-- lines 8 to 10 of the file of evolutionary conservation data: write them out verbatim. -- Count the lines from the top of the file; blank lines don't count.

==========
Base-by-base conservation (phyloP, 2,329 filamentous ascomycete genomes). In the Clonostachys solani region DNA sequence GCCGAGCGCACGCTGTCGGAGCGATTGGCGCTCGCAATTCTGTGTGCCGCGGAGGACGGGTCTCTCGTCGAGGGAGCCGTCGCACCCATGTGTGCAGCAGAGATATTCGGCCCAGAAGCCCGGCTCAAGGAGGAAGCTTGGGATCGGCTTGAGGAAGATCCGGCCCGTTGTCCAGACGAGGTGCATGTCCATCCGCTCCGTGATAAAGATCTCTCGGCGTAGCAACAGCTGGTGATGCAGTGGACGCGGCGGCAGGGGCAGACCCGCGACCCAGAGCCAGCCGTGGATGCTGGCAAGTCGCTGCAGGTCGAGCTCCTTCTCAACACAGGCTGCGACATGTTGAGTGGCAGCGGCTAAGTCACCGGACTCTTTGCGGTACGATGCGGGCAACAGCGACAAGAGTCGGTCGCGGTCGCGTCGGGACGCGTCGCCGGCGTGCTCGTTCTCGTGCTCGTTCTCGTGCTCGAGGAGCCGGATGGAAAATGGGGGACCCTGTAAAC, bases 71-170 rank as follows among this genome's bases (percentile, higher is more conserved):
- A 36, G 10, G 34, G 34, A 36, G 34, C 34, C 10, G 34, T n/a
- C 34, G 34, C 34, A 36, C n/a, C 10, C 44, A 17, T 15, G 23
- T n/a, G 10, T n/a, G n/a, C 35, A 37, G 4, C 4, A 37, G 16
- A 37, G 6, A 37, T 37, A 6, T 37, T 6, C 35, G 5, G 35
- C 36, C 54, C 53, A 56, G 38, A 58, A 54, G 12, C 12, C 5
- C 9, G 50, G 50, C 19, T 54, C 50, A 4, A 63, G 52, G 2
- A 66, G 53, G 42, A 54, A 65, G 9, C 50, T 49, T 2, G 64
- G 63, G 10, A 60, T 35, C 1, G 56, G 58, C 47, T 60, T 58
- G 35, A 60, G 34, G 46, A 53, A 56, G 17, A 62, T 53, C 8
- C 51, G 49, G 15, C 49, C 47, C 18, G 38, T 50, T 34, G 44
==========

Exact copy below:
- A 66, G 53, G 42, A 54, A 65, G 9, C 50, T 49, T 2, G 64
- G 63, G 10, A 60, T 35, C 1, G 56, G 58, C 47, T 60, T 58
- G 35, A 60, G 34, G 46, A 53, A 56, G 17, A 62, T 53, C 8